Interlude 6: Another poem by me/myself.

19 Nov

(I’m writing, writing, writing, writing. And reading, reading, reading, reading. Here’s another poem. By yours truly.)

“Greek dogs on fire”

1.

This morning I learned about the Festival of Argis.

An ancient holiday in Argos.

The day of dog-killing.

 

The story goes like this:

 

Linus

 

he was a teacher of music to Orpheus

he was the inventor of melody

he was—this cannot be true—

killed by Hercules over a tiny rebuke

he was the embodiment of lamentation

he was a son of Apollo

 

was exposed to the elements as a child

and killed by Argive children.

Apollo sends Poino

—the spirit of vengeance—

in the shape of a giant dog.

Poino is killed.

The Argives are happy.

Hence the festival.

 

Round up the wild dogs in a pen.

Spear them through their necks.

Heap the corpses on a giant pyre.

Light it all on fire, in praise of Apollo.

Re-enact the old victories.

 

Symbolism can be so very literal.

 

2.

Ancient values seem so strange.

Heroes seem cruel.

Villains seem confused.

The gods are vicious and rapacious and sick.

Rape is expected.

Murder is the norm.

Mercy is in short supply.

Every knows Ares and Hades and Zeus.

But who celebrates the gods of peace and calm and joy?

 

Ares had sons

—Deimos and Phobos—

the gods of terror and fear.

 

Athena has a half-snake for a son named Erectheus.

She kept him locked inside a tiny box.

Some nuns looked inside and threw themselves off a stony cliff.

 

There’s a pointless anecdote for you.

 

Dionysus had dozens of children.

Thysa, the goddess of violent orgies.

Telete, the goddess of Bacchic mystery.

Methe, the goddess of drunkenness.

Phthonus, the god of envy, who murdered all his wives.

Priapus, the god of the holy boner.

 

Sex and murder and madness

 

It goes on and on

a freakshow of dismemberment and slaughter

a complex information system of near-infinite savagery.

 

It’s inspiring to read the old masters.

They knew life’s antipathy so much better than we do now.

 

3.

I admire Euripides.

He is pitiless.

He is humorless.

He is grim.

“The Bacchae” remains one of the great works of drama.

(Only don’t look to it for any sort of solace.)

It ends with Dionysus destroying the city of Thebes.

 

I adore Sophocles.

He is systematic.

He is prescient.

He is cruel.

“Oedipus Rex” remains one of the grand works of antiquity.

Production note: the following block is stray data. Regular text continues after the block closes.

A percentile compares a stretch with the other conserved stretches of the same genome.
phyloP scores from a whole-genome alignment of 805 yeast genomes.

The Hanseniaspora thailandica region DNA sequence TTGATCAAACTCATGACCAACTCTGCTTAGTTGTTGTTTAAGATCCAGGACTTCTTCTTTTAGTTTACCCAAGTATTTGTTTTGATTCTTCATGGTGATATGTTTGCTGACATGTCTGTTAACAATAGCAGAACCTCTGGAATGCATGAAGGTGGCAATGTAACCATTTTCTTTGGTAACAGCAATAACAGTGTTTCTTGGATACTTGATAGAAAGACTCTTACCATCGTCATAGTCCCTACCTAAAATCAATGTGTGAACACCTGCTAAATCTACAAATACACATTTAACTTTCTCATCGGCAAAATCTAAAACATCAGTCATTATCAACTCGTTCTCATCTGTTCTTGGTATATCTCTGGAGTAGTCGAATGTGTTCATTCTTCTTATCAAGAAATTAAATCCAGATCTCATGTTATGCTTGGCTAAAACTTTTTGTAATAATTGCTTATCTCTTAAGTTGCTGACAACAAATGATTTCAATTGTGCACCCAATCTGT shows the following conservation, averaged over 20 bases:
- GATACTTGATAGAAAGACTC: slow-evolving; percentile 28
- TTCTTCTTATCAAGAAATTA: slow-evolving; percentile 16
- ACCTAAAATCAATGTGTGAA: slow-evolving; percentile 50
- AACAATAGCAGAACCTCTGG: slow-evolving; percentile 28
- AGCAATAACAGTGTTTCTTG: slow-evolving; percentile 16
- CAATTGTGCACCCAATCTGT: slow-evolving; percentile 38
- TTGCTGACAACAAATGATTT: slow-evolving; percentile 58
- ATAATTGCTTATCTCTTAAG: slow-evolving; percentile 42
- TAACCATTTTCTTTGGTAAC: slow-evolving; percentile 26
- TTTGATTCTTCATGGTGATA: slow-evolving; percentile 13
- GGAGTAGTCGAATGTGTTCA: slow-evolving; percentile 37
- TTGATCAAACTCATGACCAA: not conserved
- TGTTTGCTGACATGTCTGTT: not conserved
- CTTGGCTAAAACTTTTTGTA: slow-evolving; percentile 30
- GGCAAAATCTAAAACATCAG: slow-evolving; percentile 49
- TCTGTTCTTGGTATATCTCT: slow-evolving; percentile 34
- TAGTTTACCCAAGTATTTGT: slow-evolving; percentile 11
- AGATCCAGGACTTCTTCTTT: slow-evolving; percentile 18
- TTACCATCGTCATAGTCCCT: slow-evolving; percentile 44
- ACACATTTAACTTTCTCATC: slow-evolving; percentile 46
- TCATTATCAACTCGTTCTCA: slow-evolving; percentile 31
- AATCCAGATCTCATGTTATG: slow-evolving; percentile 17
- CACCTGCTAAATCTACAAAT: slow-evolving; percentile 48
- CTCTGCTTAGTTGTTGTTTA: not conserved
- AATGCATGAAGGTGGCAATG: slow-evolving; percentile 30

(Only don’t look to it for any sort of solace.)

It ends with Oedipus jabbing out his own eyes.

 

Aeschylus scares me.

He is schematic.

He is frightful.

He is vengeful.

“The Libation Bearers” remains nigh unreadable in its nastiness.

(Only don’t look to it for any sort of solace.)

It ends with Agamemnon and Clytemnestra murdered.

.

But I love Aristophanes.

He is laughter.

He is mirth.

He is ribaldry.

“The Birds” starts with two old men farting at each other.

(Only don’t look to it for any sort of solace.)

His endings don’t matter.

 

4.

Four playwrights, most of their work lost.

 

And did they baptize their plays with animal sacrifice?

And did they dance, drunk on the blood of their enemies?

And did they celebrate the murder of innocent children?

And did Euripides beat his wife?

And did Aeschylus spit on the poor?

And did Sophocles cheat at cards?

And did Aristophanes molest little children?

And did they scheme with the rich?

And did they prey on the poor?

And do any of their actions, while alive, matter?

 

And—I can’t get it out of my head—

did they attend that goddamn dog-killing Festival of Argis?

 

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2 Responses to “Interlude 6: Another poem by me/myself.”

Trackbacks/Pingbacks

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    […] (Well, this can’t be called anything but a failure, but I’m tired of fooling with it. As I’ve said before, you can gauge how much writing I’m doing on fiction—or in this case, a play—by the decreasing rate of my posts here. So here’s a failed poem. And, yes, I still have no idea why I’m writing these.) […]

  2. Interlude 1: Unfinished Poem from the year 5000. | simoneandthesilversurfer - September 27, 2015

    […] unsure of where it was going. But, hell, we have to put our stuff out there, right? So here’s another intercoursing poem, incomplete and disatisfying. But it’s science fiction-y, which puts it in […]

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